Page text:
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AWS Glue 101: What Is It And When Should You Use It?

Follow along as we cover what AWS Glue is, how it runs, when to use the service, as well as the benefits and limitations of using AWS Glue.

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By the time AWS Glue was being introduced in 2017, big data had already been widely recognized as a critical resource to any organization that intends to outperform its competitors. 

If you check out NewVantage Partners’ Big Data Executive Survey of 2017, you’ll notice that enterprises have been leveraging big data to drive success in a number of ways. Over 40% of the surveyed companies were capitalizing on it to set up new avenues for disruption and innovation, while nearly 50% were effectively using it to minimize their operating expenses.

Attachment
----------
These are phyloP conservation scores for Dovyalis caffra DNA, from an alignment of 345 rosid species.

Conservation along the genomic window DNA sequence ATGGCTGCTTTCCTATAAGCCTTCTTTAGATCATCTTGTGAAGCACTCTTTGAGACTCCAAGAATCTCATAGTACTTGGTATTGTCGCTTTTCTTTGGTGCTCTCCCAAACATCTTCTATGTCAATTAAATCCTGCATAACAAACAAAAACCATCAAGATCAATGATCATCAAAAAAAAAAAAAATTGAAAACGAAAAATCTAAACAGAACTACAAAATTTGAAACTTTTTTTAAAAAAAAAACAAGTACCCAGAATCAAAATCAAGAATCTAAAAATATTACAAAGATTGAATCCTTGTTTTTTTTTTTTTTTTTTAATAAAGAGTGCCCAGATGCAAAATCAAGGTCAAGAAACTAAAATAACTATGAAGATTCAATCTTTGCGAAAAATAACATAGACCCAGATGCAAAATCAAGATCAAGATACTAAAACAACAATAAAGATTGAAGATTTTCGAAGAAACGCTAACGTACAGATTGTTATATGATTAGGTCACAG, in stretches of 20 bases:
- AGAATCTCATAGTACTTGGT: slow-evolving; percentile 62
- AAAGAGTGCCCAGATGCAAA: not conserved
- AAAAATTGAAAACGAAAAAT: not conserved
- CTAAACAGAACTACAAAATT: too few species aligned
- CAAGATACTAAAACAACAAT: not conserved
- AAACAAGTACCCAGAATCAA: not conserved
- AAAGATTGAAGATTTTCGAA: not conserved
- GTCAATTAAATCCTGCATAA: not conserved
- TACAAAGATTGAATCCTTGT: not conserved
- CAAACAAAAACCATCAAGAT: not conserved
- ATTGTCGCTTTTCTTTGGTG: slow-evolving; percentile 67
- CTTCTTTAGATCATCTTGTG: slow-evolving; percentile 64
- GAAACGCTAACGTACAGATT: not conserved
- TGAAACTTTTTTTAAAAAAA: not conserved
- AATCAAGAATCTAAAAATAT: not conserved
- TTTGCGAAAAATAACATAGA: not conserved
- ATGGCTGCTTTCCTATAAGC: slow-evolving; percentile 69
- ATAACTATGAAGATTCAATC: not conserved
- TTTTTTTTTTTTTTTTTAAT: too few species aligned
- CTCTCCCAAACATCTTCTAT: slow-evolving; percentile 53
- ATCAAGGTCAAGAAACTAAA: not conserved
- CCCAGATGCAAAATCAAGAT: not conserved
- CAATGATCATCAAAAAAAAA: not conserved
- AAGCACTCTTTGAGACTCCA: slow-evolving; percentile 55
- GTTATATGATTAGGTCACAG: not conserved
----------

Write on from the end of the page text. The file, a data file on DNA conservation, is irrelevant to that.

Well, the trend never slowed down. Rather, it’s increasingly expanding, as more and more enterprises continue to adopt managed data integration services like AWS Glue. The uptick is so widespread that 65% of organizations now prefer to ride on data integration solutions from cloud platforms or hybrid cloud. 

And how exactly do they stand to benefit? 

This article explains the craze by covering AWS Glue in detail, which happens to be one of the most popular cloud data integration services today. 

We’ll cover what exactly AWS Glue is, how it runs, when you might want to use the Amazon service, as well as the benefits and limitations of using AWS Glue. Additionally, since there is some confusion surrounding AWS Glue and AWS EMR, we’ll also compare the two and explain the principal differences you should expect between them.

Table Of Contents

What Is AWS Glue?

To adequately define what AWS Glue is, you’ll first need to understand how data integration works.